The IDF on Thursday held intensive training maneuvers in preparation for a feared Syrian attack on the Golan Heights. Hundreds of tanks and thousands of soldiers, backed by helicopters and Unmanned Aerial Vehicles, massed in the Judean Desert to drill simulations of war. The training exercise focused on Brigade 401 and its utilization of Israel's most advanced tank - the Merkava Mark 4 - against the Syrian advanced Russian-made T-72. Since the Second Lebanon War, Military Intelligence has claimed that war with Syria is now closer than ever, and the IDF is on heightened alert in the North in preparation for the possibility of a surprise attack.
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President Bashar Assad, analysts have said, was empowered by Hizbullah's surprise success while fighting the IDF. The assessment is that he might be motivated to launch hostilities in an effort to retrieve the Golan Heights, either by initiating a surprise attack to capture one or two Israeli communities or by firing long-range ballistic missiles at the home front.
The assumption within the defense establishment is that while war with Syria would definitely be of a conventional nature, Damascus would most likely utilize its strong ballistic missile arsenal and its division of several thousand commandos.
Thursday's drill indicated that the IDF has not ruled out the possibility that a war would also entail tank battles, once believed to have been a relic of historic wars like the Six Day War in 1967 and the Yom Kippur War in 1973.
The simulation began Thursday with the tanks gathering in an offensive posture on the outskirts of the battlefield. The first mission given to the armored forces was to create passageways and build makeshift bridges over deep ravines, similar to the valleys and rivers in the Golan Heights.
The tanks were backed up by artillery fire and supported by infantry troops, some traveling in armored personnel carriers and others being flown into the field by transport helicopters.
One of the interesting changes instituted in the exercise was the use of real IDF Merkava tanks to impersonate Syrian ones. In the past, the IDF refrained from using tanks to impersonate the enemy due to the high cost, making do with Hummer patrol vehicles. This time, the army apparently wanted the real thing.
"We are preparing for the possibility of war on all fronts," said Col. Roni Belkin, deputy commander of Division 162. "To do that, we need to find a solution for a wide range of scenarios."
In one of the possible scenarios envisaged by analysts, Syrian soldiers sweep across the Israeli side of the border, taking over the northern community of Merom Golan with an elite commando unit from the 14th Special Forces Division of the Syrian Armed Forces. Simultaneously, Syrian Chief of Staff Gen. Ali Habib gives the order and hundreds of T-72 tanks from the Damascus-based Republican Guard Mechanized Division - alongside thousands of commandos and infantry troops - begin deploying along the Syrian side of the border, ready for a broad offensive. The Syrian ballistic missile division goes into high alert and coordinates are set for the long-range Scud D, capable of hitting any target inside Israel.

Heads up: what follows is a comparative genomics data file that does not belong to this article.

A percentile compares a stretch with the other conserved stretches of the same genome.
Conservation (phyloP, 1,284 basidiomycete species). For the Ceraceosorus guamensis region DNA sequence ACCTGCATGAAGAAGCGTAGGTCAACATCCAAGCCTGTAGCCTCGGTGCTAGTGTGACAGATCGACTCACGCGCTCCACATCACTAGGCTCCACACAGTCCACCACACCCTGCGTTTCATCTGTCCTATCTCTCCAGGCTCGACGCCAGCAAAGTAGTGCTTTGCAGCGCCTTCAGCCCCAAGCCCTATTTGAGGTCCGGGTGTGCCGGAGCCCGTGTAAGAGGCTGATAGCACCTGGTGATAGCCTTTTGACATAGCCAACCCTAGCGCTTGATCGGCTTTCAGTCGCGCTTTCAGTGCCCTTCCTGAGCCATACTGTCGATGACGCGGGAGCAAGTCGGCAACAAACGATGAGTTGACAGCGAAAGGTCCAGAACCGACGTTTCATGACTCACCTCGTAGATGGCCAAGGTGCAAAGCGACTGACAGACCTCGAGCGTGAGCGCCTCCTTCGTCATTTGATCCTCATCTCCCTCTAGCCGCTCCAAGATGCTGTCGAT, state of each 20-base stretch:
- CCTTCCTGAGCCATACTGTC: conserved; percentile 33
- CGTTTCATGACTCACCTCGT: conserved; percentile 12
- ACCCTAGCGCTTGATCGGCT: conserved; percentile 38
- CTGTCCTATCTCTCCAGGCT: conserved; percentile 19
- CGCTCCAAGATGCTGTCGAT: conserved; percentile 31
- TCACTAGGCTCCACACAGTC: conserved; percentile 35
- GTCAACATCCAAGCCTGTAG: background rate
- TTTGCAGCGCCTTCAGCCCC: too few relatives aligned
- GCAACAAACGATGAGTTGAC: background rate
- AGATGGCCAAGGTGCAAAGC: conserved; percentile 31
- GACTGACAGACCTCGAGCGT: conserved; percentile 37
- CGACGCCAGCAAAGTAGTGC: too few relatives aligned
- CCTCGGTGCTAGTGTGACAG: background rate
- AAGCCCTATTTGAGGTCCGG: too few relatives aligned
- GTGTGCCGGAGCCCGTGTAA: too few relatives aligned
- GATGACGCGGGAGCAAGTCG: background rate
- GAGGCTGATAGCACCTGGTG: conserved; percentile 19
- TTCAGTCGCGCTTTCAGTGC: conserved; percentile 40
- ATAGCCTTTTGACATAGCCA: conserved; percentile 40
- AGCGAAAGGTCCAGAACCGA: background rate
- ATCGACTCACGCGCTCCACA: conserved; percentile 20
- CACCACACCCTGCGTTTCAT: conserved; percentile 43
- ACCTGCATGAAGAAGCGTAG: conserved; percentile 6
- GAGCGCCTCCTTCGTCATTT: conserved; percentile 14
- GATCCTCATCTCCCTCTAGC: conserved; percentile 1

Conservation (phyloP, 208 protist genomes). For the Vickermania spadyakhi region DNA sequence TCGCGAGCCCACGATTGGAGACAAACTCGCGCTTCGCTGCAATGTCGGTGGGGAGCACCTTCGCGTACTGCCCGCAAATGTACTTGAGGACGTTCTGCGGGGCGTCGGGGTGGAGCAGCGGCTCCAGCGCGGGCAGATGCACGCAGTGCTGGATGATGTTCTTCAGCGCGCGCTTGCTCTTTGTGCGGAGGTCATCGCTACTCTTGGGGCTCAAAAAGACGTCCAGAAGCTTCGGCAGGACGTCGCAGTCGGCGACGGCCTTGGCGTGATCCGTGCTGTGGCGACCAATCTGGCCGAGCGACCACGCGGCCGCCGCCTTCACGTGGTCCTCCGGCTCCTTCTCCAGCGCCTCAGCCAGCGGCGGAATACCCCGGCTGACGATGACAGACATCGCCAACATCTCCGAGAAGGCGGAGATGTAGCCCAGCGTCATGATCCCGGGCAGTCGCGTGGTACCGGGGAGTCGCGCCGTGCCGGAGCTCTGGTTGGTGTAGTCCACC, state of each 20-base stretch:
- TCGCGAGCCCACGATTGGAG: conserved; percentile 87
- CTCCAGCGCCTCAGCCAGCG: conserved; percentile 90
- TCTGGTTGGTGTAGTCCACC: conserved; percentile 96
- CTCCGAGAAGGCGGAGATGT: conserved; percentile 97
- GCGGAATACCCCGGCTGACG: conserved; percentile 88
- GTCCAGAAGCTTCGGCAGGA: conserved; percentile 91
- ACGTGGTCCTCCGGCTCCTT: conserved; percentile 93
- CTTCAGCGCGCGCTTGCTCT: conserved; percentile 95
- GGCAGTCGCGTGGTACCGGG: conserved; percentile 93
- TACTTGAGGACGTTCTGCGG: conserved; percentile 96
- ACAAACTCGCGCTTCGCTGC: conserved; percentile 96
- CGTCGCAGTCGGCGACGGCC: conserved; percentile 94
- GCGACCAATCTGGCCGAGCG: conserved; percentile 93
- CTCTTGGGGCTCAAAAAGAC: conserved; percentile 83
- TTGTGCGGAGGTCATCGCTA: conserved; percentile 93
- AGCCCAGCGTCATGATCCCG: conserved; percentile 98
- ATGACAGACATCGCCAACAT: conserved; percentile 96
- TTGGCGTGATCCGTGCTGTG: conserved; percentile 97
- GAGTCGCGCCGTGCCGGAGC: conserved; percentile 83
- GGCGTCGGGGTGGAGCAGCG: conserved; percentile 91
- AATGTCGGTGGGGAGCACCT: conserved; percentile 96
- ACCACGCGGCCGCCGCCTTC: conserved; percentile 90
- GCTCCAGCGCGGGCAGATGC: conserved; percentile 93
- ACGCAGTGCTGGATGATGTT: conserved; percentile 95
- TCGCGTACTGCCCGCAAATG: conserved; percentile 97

On the Israeli side, in this scenario, Northern Command and Military Intelligence are taken by surprise. IDF Chief of General Staff Lt.-Gen. Gabi Ashkenazi quickly comes to his senses and orders the mobilization of the Armored Corps and Infantry Corps on the Israeli side of the Golan Heights. Full-fledged war seems about to erupt.
Not long ago, this kind of sequence would have seemed inconceivable, but since the Second Lebanon War it has turned into a genuine concern for the Israeli defense establishment.
The rising tensions between Israel and Syria were underlined last week when a top Syrian minister threatened to use military action to redeem the Golan Heights.
If war with Syria erupts, the IDF would also face a strong array of advanced antitank missiles, which Hizbullah successfully used last summer against IDF tanks.
During the last battle of the war - what has become known as the battle of the Saluki - Brigade 401 lost 12 soldiers to Hizbullah antitank missiles. The assumption is that this weapon would play a key role in war with Syria.
To deal with this threat, the IDF has announced plans to purchase, by the end of the year, several dozen "Trophy" protection systems developed by Rafael, which are capable of intercepting incoming antitank missiles.
According to Brig.-Gen. Halutzy Rudoy of the Armored Corps, the most significant aspect of the exercise was to learn how to effectively use the tank in the battlefield. During the Lebanon war, tank crews failed to activate smoke systems that can create tank cover as it maneuvers through enemy territory.
"The tank is still an excellent tool for achieving our goals in the battlefield," Rudoy said. "But you need to know how to use it."